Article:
Unbiased to all but Excellence - Part 1

If you have been following my blog, you know I have been developing a series of posts on the 10 Crucial Survival Skills for the 21st Century CIO.  Today I'm taking a break from the series to muse.

Bias, one of the seven sages of Greece
Clipart: Florida's Educational Technology Clearinghouse

"Unbiased to all but excellence and achieving my goals".

I read a lot.  And when I say a 'lot', I mean a 'LOT'. So I likely read this quote somewhere.

If you are the originator of this phrase... thank you.... and curse you.

It's been haunting me.

Maybe it came from Aristotle who said "We are what we repeatedly do; Excellence then is not an act, but a habit."

But then perhaps it's been a series of recent experiences and news items where personal biases overshadowed and derailed some very worthwhile initiatives because they didn't line up with someone's personal dogma, belief system or personal comfort.  (Note: I'm not talking about religious/faith based observances or critical life situations... I'm talking about hubris, selfishness, and fear.)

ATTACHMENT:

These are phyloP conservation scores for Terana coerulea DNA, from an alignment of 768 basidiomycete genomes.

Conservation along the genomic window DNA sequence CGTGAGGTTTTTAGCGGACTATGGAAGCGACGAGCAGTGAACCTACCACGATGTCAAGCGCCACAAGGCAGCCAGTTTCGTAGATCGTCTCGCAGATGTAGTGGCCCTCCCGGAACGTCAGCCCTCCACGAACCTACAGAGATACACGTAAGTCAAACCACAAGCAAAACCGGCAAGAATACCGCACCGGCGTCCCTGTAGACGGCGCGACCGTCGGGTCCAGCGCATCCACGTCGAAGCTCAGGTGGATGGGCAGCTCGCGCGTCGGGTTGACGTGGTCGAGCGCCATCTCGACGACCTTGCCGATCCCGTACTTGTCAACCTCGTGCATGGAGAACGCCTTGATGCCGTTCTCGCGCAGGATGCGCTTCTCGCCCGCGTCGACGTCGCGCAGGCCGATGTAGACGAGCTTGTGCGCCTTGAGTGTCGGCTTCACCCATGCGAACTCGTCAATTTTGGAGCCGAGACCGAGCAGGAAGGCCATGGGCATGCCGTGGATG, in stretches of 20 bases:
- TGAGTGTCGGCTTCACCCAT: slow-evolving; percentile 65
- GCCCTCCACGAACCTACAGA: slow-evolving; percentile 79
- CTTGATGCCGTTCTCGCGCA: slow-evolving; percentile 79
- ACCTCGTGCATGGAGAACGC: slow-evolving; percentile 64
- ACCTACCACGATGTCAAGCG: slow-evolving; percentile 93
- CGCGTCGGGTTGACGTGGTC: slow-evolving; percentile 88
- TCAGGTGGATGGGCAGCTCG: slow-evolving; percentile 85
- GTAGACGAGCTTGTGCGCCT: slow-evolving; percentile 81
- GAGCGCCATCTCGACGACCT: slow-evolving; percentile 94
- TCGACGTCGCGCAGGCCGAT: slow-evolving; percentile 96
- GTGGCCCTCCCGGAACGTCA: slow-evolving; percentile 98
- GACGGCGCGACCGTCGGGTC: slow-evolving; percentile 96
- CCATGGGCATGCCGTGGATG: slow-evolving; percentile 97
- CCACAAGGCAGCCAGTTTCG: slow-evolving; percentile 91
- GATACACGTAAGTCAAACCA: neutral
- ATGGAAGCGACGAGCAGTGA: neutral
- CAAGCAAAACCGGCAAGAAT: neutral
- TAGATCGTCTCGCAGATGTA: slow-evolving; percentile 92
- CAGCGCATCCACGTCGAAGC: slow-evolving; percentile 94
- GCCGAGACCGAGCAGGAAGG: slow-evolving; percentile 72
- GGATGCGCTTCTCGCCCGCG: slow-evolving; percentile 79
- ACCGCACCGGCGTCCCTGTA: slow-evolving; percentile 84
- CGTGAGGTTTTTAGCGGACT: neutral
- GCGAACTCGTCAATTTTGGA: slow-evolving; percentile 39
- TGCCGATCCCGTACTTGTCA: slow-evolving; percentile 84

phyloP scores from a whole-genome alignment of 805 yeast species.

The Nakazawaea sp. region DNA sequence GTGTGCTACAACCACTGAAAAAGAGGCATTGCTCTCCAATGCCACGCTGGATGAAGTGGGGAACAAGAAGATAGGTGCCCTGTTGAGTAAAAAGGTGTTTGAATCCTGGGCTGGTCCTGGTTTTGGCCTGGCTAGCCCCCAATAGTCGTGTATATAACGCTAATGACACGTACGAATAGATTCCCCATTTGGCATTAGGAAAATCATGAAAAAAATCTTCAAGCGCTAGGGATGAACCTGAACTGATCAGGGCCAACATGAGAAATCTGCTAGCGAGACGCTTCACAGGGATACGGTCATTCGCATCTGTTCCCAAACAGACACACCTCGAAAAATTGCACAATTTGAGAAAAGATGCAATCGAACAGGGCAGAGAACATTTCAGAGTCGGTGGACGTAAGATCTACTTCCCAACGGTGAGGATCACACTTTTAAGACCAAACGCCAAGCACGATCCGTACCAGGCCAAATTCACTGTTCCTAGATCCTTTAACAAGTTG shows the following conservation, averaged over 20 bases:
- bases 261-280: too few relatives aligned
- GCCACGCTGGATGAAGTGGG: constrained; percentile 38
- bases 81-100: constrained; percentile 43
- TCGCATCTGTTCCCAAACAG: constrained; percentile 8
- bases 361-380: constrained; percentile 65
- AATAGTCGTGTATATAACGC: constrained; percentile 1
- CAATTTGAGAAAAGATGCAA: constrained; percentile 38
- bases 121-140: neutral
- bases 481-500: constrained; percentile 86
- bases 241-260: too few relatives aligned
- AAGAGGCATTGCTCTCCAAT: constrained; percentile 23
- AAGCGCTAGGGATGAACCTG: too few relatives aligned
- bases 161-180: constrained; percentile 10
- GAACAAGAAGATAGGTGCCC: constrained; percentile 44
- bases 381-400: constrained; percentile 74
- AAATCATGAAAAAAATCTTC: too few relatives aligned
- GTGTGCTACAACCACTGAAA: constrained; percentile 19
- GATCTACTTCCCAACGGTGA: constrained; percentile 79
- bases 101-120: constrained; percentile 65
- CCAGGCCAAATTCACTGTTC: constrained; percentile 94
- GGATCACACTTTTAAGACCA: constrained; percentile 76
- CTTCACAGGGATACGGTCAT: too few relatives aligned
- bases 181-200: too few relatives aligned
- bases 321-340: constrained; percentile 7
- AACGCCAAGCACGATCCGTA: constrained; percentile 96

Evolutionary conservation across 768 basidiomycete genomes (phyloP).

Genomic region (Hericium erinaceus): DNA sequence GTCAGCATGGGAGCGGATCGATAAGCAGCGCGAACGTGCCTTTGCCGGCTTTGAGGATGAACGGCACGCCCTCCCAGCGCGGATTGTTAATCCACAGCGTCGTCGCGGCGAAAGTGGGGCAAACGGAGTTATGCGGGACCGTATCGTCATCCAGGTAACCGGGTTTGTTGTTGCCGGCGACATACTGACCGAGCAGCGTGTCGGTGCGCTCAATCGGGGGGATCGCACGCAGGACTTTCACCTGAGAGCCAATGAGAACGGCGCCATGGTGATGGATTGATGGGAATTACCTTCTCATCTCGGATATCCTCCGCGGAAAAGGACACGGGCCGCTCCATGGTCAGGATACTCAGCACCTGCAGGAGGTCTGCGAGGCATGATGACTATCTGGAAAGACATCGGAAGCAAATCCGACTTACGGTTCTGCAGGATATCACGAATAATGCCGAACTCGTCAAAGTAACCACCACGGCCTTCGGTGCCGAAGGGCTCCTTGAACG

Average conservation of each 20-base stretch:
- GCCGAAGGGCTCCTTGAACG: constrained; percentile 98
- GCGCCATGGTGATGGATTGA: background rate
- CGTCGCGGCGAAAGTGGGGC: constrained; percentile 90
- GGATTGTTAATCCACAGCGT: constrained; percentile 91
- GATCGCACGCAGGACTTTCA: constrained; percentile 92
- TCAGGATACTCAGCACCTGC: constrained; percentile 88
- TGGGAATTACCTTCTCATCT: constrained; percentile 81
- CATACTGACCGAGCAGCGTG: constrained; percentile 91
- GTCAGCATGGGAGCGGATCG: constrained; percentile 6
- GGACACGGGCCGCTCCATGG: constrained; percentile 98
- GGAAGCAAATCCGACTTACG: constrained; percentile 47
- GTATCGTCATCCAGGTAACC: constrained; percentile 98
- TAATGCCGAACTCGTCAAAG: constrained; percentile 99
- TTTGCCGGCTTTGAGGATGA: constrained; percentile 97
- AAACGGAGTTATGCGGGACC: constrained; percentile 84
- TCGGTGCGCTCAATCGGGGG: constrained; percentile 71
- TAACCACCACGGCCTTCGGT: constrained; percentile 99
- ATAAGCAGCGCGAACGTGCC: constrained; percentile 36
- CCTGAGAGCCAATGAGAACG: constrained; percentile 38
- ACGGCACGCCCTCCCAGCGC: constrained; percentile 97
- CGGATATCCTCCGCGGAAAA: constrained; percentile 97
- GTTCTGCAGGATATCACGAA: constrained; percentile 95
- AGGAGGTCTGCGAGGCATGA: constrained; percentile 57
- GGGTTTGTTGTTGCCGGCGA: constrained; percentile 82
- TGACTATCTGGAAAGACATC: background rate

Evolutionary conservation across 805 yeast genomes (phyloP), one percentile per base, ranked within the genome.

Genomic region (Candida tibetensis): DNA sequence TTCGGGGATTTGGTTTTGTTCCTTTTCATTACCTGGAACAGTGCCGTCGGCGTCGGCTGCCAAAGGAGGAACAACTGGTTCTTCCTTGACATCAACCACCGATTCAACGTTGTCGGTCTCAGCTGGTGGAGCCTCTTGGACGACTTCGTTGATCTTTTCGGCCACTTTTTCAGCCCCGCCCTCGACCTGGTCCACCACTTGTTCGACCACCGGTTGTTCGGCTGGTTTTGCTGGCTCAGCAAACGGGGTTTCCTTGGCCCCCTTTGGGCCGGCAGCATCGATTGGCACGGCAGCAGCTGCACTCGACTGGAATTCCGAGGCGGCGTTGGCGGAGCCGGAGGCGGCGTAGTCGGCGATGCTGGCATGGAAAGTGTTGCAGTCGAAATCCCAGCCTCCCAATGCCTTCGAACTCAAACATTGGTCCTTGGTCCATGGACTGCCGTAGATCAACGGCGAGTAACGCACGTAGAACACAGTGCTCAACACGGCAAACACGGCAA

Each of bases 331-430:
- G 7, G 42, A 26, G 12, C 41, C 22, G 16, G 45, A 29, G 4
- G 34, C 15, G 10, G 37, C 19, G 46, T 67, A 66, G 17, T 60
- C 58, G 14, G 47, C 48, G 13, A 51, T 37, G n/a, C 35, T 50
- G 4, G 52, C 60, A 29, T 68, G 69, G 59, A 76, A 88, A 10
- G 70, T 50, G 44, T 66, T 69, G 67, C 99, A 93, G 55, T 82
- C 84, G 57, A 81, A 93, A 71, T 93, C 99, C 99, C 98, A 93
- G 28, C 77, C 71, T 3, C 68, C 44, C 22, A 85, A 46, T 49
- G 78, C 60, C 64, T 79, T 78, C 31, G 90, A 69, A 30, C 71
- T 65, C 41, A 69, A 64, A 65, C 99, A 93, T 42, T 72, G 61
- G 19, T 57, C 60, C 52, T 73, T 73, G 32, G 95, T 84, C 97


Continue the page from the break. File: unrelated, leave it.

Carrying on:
You see this in the work environment all the time. Great ideas are quashed because of the"That's not the way we do things around here" syndrome.

Leadership is not open to "different".

They are biased.

It limits them.  And their team.  And their organization.

Here's the part that impacts me.

I'm a leader.

Am I scared to think different? act different? be different?

Are my personal biases holding me back?

Am I limiting the potential of my team and my organization because of my fears, my personal comfort, or my pride?

Only you know the answer to these questions.

But biases can be good... if you are biased toward the right things... like excellence.  But I don't think I can unpack the second part of this phrase (excellence) until I work through the answers to the questions above.

Do you have any examples in your organization where biases interfered with excellence? (You may change the names to protect the innocence (or your job)). (And yes for all you English majors out there, I just used embed parentheses... in a former life I programmed in LISP).

Stay tuned for part 2.

(Read more posts from Turning Technology Invisible)


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